PORT LAVACA, Texas -- President Bush declared five Texas counties disaster areas Friday in the wake of Hurricane Claudette, while officials considered whether the storm's severity should be posthumously upgraded.
Claudette was downgraded to a tropical depression Wednesday, and by Friday its remnants weakened into a few rain showers over Arizona and California. But the National Hurricane Center said some wind measurements and damage indicate the hurricane was stronger than originally classified.
The disaster declaration in Calhoun, Victoria, Jackson, Matagorda and Refugio counties opens individuals and businesses who suffered damage to possible grants, low-interest loans and other assistance.
"The quick response from President Bush means federal emergency assistance will come quickly to Texans in the areas hit hardest," Gov. Rick Perry said. He requested that 10 other counties be designated disaster areas.
Also Friday, the Insurance Council of Texas projected structural and auto damage at between $60 million to $80 million, spokesman Mark Hannah said. He said about half the claims were from the Victoria area.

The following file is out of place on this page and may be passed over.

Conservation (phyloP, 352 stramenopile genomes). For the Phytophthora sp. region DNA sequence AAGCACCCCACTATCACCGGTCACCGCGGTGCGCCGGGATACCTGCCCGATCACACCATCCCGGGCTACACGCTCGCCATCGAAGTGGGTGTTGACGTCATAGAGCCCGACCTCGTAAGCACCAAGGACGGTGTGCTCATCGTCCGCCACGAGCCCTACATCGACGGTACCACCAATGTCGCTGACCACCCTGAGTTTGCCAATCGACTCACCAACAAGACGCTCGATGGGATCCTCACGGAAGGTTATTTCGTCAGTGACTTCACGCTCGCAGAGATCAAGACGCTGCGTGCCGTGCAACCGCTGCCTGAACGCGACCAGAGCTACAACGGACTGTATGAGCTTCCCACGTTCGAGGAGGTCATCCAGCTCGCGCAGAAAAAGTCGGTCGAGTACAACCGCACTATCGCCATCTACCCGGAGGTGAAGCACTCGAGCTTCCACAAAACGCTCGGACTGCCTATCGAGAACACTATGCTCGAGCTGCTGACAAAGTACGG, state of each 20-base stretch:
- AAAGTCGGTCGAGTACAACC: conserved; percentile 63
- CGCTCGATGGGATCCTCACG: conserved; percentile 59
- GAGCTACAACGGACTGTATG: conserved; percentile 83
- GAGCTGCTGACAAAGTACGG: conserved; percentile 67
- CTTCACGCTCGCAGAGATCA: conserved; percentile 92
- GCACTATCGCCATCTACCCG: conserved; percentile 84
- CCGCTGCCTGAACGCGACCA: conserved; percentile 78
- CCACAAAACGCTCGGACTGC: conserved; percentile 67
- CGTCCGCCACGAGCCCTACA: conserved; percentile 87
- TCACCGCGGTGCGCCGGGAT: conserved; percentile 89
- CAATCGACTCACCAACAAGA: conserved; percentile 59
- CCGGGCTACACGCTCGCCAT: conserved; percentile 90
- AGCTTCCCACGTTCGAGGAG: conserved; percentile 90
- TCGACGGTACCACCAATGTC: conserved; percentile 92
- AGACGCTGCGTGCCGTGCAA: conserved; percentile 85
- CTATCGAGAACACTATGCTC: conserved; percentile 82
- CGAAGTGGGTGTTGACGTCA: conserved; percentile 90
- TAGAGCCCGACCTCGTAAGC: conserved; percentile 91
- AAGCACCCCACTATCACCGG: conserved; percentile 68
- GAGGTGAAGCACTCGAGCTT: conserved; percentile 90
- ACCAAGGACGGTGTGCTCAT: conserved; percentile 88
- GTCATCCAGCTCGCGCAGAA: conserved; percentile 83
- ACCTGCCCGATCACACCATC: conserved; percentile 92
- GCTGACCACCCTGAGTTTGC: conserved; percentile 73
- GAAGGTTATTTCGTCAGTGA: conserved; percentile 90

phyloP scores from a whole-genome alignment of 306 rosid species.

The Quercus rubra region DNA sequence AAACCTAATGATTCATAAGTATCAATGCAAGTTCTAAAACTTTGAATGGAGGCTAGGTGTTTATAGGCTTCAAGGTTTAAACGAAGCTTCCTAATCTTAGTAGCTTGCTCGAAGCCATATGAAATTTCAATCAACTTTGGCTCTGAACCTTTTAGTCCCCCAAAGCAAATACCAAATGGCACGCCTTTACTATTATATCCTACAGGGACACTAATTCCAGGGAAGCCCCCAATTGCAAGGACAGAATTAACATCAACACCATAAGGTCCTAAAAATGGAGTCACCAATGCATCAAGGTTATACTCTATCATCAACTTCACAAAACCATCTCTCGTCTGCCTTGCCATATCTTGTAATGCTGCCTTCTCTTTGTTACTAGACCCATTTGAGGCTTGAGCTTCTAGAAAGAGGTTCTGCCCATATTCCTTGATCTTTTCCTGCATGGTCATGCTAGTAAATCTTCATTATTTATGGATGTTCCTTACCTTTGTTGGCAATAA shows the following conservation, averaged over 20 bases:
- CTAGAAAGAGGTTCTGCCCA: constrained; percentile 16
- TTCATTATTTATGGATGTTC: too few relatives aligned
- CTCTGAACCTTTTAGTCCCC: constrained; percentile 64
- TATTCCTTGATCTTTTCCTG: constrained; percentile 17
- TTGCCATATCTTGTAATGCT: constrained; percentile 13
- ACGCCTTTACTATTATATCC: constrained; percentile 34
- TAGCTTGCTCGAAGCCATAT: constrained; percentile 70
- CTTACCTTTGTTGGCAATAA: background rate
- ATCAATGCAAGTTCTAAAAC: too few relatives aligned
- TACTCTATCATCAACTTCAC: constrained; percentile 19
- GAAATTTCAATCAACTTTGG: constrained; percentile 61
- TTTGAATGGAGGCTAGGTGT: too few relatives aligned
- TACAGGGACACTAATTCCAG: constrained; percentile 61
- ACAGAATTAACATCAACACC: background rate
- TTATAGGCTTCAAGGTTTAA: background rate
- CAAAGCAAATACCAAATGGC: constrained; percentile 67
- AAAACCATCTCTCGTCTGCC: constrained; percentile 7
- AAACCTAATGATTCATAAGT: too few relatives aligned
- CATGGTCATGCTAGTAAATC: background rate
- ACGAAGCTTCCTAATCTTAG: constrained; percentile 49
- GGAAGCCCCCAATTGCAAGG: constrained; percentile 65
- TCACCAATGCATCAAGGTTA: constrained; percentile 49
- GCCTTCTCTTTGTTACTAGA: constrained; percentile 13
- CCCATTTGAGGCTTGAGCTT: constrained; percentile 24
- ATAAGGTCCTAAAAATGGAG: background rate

The hurricane center still considers Claudette, which hit South Texas Tuesday, a Category 1 storm, meaning its winds didn't exceed 95 mph.
According to the center, such a storm should bring "no real damage to building structures," yet along Claudette's path roofs were peeled away, trailers were flattened and building facades collapsed.
Category 2 storms are expected to cause scenes more consistent with what Claudette left behind, including "some roofing material, door and window damage of buildings."
The agency will spend the next few weeks studying and verifying data -- including some Category 2-strength winds -- before it makes a final designation, center spokesman Frank Lepore said Thursday.
In Robert Velasquez's mind, the storm that left him without power was not a minimal hurricane.
"I wish I had known at the time it was going to be a Category 2. I would have left here," said Velasquez, 46, of Port Lavaca, noting that he ignored local officials' evacuation suggestions.
"I guarantee the next time they say go, I'm going."
Lunell Martin, whose Point Comfort home suffered only slight roof damage, said she believes upgrading the storm means little. She said coastal dwellers always should be prepared for the worst with hurricanes, no matter the classification.
"To me it's a hurricane, and they really can't tell what it's going to do," Martin said.